A working report from a University of Toronto PhD candidate suggests that removing digital rights management (DRM) from digital music provides a 10 per cent sales boost.
There is a catch, though. "Relaxing sharing restrictions does not impact all albums equally; it increases the sales of lower-selling albums (ie. the "long tail") significantly (30 per cent) but does not benefit top-selling albums," Laurina Zhang with the university's Rotman School of Management wrote in her report.
As for why, DRM innately hurts one's ability to share music with others, so DRM could restrict lesser-known bands from being heard by a wider audience. With popular artists, though, listeners have largely already decided whether or not they are interested in the artist's work. The "discovery" aspect is already lower and DRM – or a lack thereof – isn't likely to factor into one's purchasing equation that much.
In her study, Zhang took at a look at music from the "big four" labels: EMI, Sony, Universal, and Warner. She recorded sales figures for a chunk of DRM-protected and non-DRM-protected albums between 1992 and 2011, spanning multiple genres and sales distributions.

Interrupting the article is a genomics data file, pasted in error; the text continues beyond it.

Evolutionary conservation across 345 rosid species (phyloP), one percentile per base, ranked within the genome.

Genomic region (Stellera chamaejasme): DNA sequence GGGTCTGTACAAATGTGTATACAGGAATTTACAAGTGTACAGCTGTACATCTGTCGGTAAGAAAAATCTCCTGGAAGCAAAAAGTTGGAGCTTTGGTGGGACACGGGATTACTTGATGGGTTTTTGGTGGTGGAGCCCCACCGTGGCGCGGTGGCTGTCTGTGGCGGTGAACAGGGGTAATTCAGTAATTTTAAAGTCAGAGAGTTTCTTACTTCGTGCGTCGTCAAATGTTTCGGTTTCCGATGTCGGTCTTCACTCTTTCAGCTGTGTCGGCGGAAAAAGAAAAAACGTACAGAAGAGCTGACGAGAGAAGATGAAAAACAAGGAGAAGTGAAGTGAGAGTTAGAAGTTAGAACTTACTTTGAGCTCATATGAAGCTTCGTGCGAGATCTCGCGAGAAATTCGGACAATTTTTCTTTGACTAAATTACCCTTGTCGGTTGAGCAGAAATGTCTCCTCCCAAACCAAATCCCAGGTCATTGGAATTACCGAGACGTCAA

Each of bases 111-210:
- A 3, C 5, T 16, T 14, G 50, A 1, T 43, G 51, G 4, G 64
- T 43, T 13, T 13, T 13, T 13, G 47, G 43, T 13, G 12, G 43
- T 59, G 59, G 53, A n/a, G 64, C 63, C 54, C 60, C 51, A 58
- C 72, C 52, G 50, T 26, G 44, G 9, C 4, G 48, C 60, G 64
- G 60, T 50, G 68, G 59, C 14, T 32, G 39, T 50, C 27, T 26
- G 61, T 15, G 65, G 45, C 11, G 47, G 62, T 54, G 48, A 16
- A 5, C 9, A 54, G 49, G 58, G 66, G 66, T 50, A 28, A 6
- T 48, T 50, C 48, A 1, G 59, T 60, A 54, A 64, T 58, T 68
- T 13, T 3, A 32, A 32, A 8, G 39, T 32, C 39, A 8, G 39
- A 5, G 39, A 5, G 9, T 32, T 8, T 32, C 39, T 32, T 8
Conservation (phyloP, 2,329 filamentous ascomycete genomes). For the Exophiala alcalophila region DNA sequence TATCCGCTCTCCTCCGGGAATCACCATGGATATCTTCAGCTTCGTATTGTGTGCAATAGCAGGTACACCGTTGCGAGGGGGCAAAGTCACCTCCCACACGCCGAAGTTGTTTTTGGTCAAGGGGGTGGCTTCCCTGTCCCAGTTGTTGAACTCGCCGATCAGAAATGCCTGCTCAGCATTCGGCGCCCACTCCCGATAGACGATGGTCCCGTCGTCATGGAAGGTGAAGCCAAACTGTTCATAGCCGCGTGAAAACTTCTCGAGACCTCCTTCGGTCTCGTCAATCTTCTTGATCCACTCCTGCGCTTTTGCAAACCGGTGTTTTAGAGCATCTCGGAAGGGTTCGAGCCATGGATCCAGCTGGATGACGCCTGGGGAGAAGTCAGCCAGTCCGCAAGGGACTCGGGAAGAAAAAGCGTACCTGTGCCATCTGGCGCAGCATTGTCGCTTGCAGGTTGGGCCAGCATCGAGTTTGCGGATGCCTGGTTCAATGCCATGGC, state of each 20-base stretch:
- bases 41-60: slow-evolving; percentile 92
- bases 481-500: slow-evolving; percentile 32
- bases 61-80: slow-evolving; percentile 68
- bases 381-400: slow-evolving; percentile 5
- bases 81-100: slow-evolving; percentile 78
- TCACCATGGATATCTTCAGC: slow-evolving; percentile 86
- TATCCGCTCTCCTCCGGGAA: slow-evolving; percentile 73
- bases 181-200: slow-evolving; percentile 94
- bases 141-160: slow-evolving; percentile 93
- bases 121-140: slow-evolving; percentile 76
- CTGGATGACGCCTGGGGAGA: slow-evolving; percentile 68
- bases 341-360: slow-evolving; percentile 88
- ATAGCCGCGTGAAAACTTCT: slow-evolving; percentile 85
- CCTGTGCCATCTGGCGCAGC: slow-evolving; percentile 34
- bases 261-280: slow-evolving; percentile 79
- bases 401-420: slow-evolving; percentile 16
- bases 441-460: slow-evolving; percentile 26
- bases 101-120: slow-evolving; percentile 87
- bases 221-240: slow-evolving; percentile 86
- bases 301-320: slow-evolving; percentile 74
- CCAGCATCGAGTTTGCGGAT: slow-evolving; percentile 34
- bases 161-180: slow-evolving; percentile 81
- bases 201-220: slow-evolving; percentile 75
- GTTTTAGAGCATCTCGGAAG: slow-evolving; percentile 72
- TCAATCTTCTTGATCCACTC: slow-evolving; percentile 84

"The sample comprises 5,864 albums from 634 artists and is, to my knowledge, the longest and broadest panel constructed to describe music sales. The data includes album-month level data on the number of albums sold through physical and online channels," Zhang writes.
Using a difference-in-differences analysis to help eliminate the effects of the album's popularity on sales figures, Zhang came up with her 10 per cent figure – an average, we presume, based on all of her observations.
"Furthermore, lower-selling albums of less pirated genres like Jazz and Classical disproportionally benefit from relaxed sharing restrictions compared to actively pirated genres like Hip Hop and R&B. I interpret increased sharing as lowering search costs, and as such, my results are consistent with theory that shows lowering search costs can facilitate discovery of niche products in the long tail," Zhang writes.
Of course, it's not as if the effects of DRM on music sales haven't been postulated before. As reported by Consumerist in 2007, even late Apple CEO Steve Jobs himself wasn't too keen on DRM restrictions on music.
"Imagine a world where every online store sells DRM-free music encoded in open licensable formats. In such a world, any player can play music purchased from any store, and any store can sell music which is playable on all players. This is clearly the best alternative for consumers, and Apple would embrace it in a heartbeat," Jobs wrote.
Image: Flickr (mutsmuts)